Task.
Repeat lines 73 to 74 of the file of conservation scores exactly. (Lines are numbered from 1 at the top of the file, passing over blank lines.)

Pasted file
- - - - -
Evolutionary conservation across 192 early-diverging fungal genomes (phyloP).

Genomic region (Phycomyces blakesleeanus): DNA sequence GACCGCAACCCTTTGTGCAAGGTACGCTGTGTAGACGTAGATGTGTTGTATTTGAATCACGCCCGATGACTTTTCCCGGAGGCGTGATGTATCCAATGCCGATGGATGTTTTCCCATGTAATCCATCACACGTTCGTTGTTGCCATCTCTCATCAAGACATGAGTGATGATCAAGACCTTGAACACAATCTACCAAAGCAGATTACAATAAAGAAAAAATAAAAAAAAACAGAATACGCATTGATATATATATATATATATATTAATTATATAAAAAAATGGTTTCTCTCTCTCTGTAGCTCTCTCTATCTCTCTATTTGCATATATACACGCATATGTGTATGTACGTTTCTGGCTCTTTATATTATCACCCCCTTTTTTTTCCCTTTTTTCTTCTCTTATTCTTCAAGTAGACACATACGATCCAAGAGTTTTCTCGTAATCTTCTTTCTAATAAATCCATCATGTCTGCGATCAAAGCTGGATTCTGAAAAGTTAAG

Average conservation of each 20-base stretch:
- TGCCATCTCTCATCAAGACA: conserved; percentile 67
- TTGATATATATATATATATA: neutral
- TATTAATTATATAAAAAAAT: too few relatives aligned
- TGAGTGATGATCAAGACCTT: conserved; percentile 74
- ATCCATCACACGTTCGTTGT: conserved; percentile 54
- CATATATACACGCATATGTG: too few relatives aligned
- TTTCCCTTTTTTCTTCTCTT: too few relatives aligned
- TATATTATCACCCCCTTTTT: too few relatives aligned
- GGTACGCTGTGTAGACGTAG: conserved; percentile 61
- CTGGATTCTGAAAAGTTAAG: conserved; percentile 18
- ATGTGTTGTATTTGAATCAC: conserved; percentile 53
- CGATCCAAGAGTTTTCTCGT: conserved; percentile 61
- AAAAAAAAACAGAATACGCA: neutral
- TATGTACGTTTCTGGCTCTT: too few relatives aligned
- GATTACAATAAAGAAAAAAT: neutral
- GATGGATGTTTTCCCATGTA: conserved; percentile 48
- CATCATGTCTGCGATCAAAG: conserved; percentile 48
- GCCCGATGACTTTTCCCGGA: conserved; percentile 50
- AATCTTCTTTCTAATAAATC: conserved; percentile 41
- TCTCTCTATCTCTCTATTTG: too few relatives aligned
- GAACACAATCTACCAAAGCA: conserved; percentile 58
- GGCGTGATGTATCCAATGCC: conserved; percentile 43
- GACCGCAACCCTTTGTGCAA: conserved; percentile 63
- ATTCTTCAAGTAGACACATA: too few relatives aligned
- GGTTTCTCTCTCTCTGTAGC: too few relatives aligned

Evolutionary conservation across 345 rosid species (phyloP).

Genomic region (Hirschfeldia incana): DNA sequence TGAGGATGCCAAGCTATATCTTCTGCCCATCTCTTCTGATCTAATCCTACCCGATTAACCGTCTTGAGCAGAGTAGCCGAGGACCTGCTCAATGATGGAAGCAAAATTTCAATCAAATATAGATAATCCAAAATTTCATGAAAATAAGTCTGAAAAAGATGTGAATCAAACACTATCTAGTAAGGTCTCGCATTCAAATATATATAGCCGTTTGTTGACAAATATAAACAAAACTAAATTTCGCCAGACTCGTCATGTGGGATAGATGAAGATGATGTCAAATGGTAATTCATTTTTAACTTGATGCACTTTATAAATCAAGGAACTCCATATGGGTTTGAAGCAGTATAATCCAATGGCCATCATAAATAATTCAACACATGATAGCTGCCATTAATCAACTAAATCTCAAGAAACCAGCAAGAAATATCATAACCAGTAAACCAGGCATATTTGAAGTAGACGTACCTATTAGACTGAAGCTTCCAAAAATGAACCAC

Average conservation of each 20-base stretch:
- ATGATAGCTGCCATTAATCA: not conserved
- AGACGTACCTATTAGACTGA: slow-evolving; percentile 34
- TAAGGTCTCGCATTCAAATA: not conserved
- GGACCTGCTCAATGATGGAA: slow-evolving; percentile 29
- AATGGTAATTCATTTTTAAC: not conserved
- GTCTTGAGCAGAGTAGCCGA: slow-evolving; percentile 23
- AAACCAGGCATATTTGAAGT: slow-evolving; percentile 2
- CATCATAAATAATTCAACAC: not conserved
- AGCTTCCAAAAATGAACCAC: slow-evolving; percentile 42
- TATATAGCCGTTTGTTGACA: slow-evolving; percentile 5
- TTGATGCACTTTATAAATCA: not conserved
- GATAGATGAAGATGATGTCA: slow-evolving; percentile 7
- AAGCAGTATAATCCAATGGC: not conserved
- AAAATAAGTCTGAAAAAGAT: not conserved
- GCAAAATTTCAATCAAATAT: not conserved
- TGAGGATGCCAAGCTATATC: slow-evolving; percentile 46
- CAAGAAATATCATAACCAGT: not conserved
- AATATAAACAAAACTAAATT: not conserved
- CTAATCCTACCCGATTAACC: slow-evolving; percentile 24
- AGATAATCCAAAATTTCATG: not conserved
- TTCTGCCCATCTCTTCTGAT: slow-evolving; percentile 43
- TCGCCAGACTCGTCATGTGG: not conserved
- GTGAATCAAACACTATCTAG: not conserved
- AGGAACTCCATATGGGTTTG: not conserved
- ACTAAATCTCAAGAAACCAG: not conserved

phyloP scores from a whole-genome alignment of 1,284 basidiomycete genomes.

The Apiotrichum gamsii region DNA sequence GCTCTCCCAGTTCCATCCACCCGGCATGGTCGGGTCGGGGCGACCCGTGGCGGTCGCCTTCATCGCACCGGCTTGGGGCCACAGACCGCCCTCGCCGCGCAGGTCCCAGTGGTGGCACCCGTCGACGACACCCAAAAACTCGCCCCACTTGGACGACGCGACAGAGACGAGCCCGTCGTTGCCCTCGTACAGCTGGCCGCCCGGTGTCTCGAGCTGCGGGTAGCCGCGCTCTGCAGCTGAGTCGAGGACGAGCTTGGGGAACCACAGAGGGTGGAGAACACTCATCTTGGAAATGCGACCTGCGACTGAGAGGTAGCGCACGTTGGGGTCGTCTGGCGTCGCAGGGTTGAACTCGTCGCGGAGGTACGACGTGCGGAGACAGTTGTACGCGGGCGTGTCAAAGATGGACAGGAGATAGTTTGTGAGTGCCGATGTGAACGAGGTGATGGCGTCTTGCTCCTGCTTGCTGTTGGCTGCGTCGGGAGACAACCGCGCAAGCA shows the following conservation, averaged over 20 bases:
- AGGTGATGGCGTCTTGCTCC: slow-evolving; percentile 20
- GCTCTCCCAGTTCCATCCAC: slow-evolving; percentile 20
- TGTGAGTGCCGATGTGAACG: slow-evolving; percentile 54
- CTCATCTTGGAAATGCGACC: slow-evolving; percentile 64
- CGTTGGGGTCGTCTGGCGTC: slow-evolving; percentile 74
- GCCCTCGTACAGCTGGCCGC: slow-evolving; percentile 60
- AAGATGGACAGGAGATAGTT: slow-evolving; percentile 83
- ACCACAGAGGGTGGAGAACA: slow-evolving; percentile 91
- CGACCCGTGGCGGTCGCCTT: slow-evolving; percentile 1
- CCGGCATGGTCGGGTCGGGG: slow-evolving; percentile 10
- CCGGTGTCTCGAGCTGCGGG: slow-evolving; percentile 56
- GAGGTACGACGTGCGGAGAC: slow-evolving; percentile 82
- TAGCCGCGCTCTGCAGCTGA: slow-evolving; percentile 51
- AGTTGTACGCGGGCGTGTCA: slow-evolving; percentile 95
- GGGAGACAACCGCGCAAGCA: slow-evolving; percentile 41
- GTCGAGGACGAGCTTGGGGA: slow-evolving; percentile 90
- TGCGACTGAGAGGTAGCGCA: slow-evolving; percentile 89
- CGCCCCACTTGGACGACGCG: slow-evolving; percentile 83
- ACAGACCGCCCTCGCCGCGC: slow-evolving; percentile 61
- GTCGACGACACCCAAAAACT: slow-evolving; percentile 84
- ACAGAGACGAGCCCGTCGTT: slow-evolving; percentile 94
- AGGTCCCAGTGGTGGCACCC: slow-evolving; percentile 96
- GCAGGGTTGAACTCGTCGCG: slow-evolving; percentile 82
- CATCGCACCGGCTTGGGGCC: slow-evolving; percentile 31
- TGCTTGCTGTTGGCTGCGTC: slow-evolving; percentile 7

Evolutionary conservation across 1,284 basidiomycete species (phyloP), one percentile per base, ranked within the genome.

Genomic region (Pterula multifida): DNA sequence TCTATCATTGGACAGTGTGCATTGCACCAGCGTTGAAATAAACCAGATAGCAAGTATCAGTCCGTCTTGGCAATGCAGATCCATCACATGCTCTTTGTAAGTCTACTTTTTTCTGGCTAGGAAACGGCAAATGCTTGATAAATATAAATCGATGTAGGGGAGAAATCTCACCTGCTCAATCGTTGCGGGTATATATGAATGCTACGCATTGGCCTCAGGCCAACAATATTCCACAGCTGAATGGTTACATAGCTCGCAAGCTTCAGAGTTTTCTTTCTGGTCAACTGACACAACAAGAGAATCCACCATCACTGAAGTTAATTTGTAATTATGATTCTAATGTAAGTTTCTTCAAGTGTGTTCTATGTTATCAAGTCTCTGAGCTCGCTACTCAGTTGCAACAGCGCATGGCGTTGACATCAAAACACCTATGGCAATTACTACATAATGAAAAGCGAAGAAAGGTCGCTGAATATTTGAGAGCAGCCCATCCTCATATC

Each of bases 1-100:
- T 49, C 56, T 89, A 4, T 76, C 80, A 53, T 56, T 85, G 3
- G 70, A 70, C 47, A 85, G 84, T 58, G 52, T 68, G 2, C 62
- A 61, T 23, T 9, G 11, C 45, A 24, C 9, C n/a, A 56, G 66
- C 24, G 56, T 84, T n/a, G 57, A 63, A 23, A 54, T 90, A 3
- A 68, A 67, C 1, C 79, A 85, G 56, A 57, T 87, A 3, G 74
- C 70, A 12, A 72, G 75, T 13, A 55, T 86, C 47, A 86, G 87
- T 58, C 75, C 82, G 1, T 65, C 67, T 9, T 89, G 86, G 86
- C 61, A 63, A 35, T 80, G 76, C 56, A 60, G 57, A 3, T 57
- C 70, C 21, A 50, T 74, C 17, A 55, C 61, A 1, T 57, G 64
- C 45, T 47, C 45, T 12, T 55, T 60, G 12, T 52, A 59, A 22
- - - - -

- GGGAGACAACCGCGCAAGCA: slow-evolving; percentile 41
- GTCGAGGACGAGCTTGGGGA: slow-evolving; percentile 90